Local representatives draw flak for prioritising personal benefits over City’s public needsDuring Tuesday’s municipal meeting some representatives demanded gold badges, uniform, and tea-making staff.
The Kathmandu Metropolitan City is burdened with several problems from poor infrastructure, air pollution, traffic congestion and drinking water crisis to garbage disposal. Also there is the risk of disease outbreaks and frequent interruptions in electricity supply in some areas.
The residents of the City live with major inconveniences without recourse; all the while trusting the local representatives to solve these issues.
However, these pressing issues do not feature on the to-do list of the newly-elected representatives who assumed their offices a month ago as was apparent in the ‘fifth municipal executive meeting’ that was broadcast live on Tuesday through City’s metro news.
On the very first day after assuming office, Mayor Balen Shah had announced to telecast live the executive meetings of the City. The City had its first executive meeting with the new leadership on May 30.
Instead of focussing on people’s issues, the elected representatives used Tuesday's meeting to put forth their own demands.
Hira Lal Tandukar, ward chairperson of Ward No 11, asked the City to make badges made of gold and silver for ward chairs. He also suggested using 5.83 gm of gold (half a tola) and 11.66 gm of silver (one tola) per badge. He also asked for uniforms for City officials depending on their ranks.
Moving a step further, Tandukar, who was elected ward chair second time in the local level election held on May 13, also asked for badges for ward members although less expensive. “I request this meeting chair to make badges for ward members too with 2.3 gm approx (four anna) of gold and 11.66 gm (one tola) of silver,” he said. He has asked the City to bear the cost of the badges including their making charge. “I had proposed this during my last tenure too,” he said.
Meanwhile, the chairman of Ward 5, Birendra Prajapati, complained of not having enough staff in his office. In the live telecast, he can be heard saying he does not have ‘a helper to make tea’ and asked for additional support staff.
Basanta Acharya, information officer at the City, said the KMC has divided all its 32 wards into three categories—large, medium and small—based on the population density and the area. He said Ward 5 falls under the small ward category; and therefore, qualifies to have 8-9 staff members including the ward chair and members.
“The ward offices do need additional staff but we have seen that most wards do not use their human resources efficiently,” said Acharya, who is also the chief of the law division of the City.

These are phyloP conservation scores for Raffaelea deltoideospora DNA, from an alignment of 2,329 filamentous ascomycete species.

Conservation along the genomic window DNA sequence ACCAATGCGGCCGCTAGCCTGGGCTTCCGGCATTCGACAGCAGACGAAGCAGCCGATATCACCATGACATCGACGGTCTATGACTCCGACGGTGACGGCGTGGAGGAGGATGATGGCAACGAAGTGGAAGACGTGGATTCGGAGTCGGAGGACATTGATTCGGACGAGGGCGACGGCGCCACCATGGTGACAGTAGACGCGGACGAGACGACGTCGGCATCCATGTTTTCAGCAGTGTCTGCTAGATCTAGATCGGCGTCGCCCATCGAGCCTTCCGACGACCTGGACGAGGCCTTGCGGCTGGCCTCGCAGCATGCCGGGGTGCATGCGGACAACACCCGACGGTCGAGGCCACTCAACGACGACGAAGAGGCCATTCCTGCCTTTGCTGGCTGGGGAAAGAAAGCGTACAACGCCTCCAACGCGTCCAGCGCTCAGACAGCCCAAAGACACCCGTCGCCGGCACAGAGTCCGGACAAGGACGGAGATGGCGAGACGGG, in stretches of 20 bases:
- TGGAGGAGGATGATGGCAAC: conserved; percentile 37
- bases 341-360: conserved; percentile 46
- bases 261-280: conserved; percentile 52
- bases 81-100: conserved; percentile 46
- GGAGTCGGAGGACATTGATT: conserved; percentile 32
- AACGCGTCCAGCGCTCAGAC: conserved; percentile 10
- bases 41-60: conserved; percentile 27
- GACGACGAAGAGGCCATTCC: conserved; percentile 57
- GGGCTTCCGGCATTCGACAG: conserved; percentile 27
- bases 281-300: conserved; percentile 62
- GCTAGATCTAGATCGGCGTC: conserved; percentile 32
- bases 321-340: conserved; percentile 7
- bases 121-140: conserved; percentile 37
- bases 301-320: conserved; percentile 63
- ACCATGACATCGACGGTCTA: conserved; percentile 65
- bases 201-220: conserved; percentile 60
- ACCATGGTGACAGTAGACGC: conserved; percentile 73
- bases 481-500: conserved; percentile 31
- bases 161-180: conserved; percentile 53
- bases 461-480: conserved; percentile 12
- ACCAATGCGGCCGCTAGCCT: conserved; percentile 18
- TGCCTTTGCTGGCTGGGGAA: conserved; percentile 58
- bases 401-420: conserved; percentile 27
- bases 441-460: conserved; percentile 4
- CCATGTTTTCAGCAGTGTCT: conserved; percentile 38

According to him, KMC has a total of 2,200 administrative positions but is currently manned by just 1,600 staff.
“But it does not suit elected representatives to demand personal staff when many basic needs of the public have yet to be addressed,” said Acharya.
Members of the public who watched the meeting on the internet and television criticised the elected representatives for pushing their own agendas instead of focussing on resolving issues faced by the public.
One viewer, Jekin Kirat, commented during the live feed that the ward representatives of Kathmandu should look no further than Dharan at the newly-elected mayor Harka Sampang, for word of advice. Another commentator, Bhuwan Mishra, left a sarcastic comment on the live feed: “The KMC should now announce a public tender to make tea for its representatives.”
The chairman of ward-30, Dal Bahadur Karki, also demanded uniforms for ward representatives for their identification and to “keep the prestige” of the elected officials in public.
During the meeting, a few elected representatives criticised the personal demands made by their colleagues. “We were elected by the people to serve. We are not here to enjoy any kind of benefit at the expense of the taxpayer money,” said Mukunda Risal, chairperson of Ward No 16.
Meanwhile, ward representatives had raised the issues of garbage, defunct street lamps in different wards and the municipal police’s approach to handling of street vendors last week.
Elected officials prioritising their personal demands to the City over the well-being of the general public is not new in Kathmandu Metropolitan City. During the tenure of former mayor Bidya Sundar Shakya, in the first executive meeting itself, he decided to buy smartphones worth Rs 30,000 each for all ward chairs, and more expensive ones for himself and the deputy mayor.